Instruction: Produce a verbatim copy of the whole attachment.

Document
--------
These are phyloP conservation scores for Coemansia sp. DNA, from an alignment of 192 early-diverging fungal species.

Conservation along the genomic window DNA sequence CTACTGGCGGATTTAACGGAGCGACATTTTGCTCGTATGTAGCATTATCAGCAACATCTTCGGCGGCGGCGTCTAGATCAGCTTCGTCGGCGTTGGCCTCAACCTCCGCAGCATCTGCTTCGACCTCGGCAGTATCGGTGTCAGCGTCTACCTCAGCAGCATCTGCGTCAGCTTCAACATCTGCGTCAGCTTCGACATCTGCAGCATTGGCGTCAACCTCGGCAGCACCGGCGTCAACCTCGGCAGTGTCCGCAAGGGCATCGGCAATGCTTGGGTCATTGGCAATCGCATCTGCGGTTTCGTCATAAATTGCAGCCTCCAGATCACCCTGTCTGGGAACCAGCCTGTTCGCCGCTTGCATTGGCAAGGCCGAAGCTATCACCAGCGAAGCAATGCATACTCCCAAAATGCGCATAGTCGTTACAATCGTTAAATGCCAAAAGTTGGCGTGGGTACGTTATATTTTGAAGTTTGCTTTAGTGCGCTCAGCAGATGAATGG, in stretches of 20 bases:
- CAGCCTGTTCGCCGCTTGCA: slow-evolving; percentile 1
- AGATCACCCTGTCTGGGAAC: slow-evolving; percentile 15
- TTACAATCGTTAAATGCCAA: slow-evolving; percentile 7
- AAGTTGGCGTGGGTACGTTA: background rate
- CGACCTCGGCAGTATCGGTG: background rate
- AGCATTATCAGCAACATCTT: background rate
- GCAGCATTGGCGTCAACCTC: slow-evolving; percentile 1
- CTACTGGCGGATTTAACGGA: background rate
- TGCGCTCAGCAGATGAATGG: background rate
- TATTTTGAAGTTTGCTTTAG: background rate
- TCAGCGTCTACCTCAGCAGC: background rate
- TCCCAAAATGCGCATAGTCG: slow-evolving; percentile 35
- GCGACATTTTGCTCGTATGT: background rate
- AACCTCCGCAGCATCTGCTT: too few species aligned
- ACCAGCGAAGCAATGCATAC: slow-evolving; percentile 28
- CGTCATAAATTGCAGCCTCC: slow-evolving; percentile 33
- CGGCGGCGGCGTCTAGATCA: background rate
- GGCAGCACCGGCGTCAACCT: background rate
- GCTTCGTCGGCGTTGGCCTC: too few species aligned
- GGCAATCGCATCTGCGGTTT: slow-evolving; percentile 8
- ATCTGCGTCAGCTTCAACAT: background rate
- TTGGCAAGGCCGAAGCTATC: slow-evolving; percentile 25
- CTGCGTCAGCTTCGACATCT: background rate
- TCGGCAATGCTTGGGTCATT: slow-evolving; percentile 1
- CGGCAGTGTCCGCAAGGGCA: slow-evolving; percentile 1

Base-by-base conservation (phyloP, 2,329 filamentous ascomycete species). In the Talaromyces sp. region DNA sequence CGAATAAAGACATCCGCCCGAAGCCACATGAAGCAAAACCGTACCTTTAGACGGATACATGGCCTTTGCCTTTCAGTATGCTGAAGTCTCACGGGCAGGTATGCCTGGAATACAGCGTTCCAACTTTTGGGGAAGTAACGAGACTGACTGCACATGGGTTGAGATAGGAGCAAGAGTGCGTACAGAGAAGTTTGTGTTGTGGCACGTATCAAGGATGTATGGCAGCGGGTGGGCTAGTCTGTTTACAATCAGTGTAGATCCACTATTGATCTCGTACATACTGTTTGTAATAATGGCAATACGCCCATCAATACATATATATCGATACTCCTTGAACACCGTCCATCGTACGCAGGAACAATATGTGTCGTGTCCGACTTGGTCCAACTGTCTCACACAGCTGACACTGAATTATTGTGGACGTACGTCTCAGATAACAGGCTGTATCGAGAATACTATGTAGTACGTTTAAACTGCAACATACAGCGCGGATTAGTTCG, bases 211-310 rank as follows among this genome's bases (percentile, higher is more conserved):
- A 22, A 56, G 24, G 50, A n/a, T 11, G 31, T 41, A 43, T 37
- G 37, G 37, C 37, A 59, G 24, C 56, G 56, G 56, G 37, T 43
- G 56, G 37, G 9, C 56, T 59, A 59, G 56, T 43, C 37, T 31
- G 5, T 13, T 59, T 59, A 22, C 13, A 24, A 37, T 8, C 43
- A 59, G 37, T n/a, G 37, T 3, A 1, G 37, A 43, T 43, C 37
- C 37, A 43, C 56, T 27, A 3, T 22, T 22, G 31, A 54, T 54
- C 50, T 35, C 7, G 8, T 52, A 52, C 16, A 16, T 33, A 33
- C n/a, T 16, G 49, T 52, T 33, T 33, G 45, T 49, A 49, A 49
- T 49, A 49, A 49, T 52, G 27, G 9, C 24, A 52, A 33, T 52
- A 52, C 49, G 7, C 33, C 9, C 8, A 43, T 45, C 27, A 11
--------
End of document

These are phyloP conservation scores for Coemansia sp. DNA, from an alignment of 192 early-diverging fungal species.

Conservation along the genomic window DNA sequence CTACTGGCGGATTTAACGGAGCGACATTTTGCTCGTATGTAGCATTATCAGCAACATCTTCGGCGGCGGCGTCTAGATCAGCTTCGTCGGCGTTGGCCTCAACCTCCGCAGCATCTGCTTCGACCTCGGCAGTATCGGTGTCAGCGTCTACCTCAGCAGCATCTGCGTCAGCTTCAACATCTGCGTCAGCTTCGACATCTGCAGCATTGGCGTCAACCTCGGCAGCACCGGCGTCAACCTCGGCAGTGTCCGCAAGGGCATCGGCAATGCTTGGGTCATTGGCAATCGCATCTGCGGTTTCGTCATAAATTGCAGCCTCCAGATCACCCTGTCTGGGAACCAGCCTGTTCGCCGCTTGCATTGGCAAGGCCGAAGCTATCACCAGCGAAGCAATGCATACTCCCAAAATGCGCATAGTCGTTACAATCGTTAAATGCCAAAAGTTGGCGTGGGTACGTTATATTTTGAAGTTTGCTTTAGTGCGCTCAGCAGATGAATGG, in stretches of 20 bases:
- CAGCCTGTTCGCCGCTTGCA: slow-evolving; percentile 1
- AGATCACCCTGTCTGGGAAC: slow-evolving; percentile 15
- TTACAATCGTTAAATGCCAA: slow-evolving; percentile 7
- AAGTTGGCGTGGGTACGTTA: background rate
- CGACCTCGGCAGTATCGGTG: background rate
- AGCATTATCAGCAACATCTT: background rate
- GCAGCATTGGCGTCAACCTC: slow-evolving; percentile 1
- CTACTGGCGGATTTAACGGA: background rate
- TGCGCTCAGCAGATGAATGG: background rate
- TATTTTGAAGTTTGCTTTAG: background rate
- TCAGCGTCTACCTCAGCAGC: background rate
- TCCCAAAATGCGCATAGTCG: slow-evolving; percentile 35
- GCGACATTTTGCTCGTATGT: background rate
- AACCTCCGCAGCATCTGCTT: too few species aligned
- ACCAGCGAAGCAATGCATAC: slow-evolving; percentile 28
- CGTCATAAATTGCAGCCTCC: slow-evolving; percentile 33
- CGGCGGCGGCGTCTAGATCA: background rate
- GGCAGCACCGGCGTCAACCT: background rate
- GCTTCGTCGGCGTTGGCCTC: too few species aligned
- GGCAATCGCATCTGCGGTTT: slow-evolving; percentile 8
- ATCTGCGTCAGCTTCAACAT: background rate
- TTGGCAAGGCCGAAGCTATC: slow-evolving; percentile 25
- CTGCGTCAGCTTCGACATCT: background rate
- TCGGCAATGCTTGGGTCATT: slow-evolving; percentile 1
- CGGCAGTGTCCGCAAGGGCA: slow-evolving; percentile 1

Base-by-base conservation (phyloP, 2,329 filamentous ascomycete species). In the Talaromyces sp. region DNA sequence CGAATAAAGACATCCGCCCGAAGCCACATGAAGCAAAACCGTACCTTTAGACGGATACATGGCCTTTGCCTTTCAGTATGCTGAAGTCTCACGGGCAGGTATGCCTGGAATACAGCGTTCCAACTTTTGGGGAAGTAACGAGACTGACTGCACATGGGTTGAGATAGGAGCAAGAGTGCGTACAGAGAAGTTTGTGTTGTGGCACGTATCAAGGATGTATGGCAGCGGGTGGGCTAGTCTGTTTACAATCAGTGTAGATCCACTATTGATCTCGTACATACTGTTTGTAATAATGGCAATACGCCCATCAATACATATATATCGATACTCCTTGAACACCGTCCATCGTACGCAGGAACAATATGTGTCGTGTCCGACTTGGTCCAACTGTCTCACACAGCTGACACTGAATTATTGTGGACGTACGTCTCAGATAACAGGCTGTATCGAGAATACTATGTAGTACGTTTAAACTGCAACATACAGCGCGGATTAGTTCG, bases 211-310 rank as follows among this genome's bases (percentile, higher is more conserved):
- A 22, A 56, G 24, G 50, A n/a, T 11, G 31, T 41, A 43, T 37
- G 37, G 37, C 37, A 59, G 24, C 56, G 56, G 56, G 37, T 43
- G 56, G 37, G 9, C 56, T 59, A 59, G 56, T 43, C 37, T 31
- G 5, T 13, T 59, T 59, A 22, C 13, A 24, A 37, T 8, C 43
- A 59, G 37, T n/a, G 37, T 3, A 1, G 37, A 43, T 43, C 37
- C 37, A 43, C 56, T 27, A 3, T 22, T 22, G 31, A 54, T 54
- C 50, T 35, C 7, G 8, T 52, A 52, C 16, A 16, T 33, A 33
- C n/a, T 16, G 49, T 52, T 33, T 33, G 45, T 49, A 49, A 49
- T 49, A 49, A 49, T 52, G 27, G 9, C 24, A 52, A 33, T 52
- A 52, C 49, G 7, C 33, C 9, C 8, A 43, T 45, C 27, A 11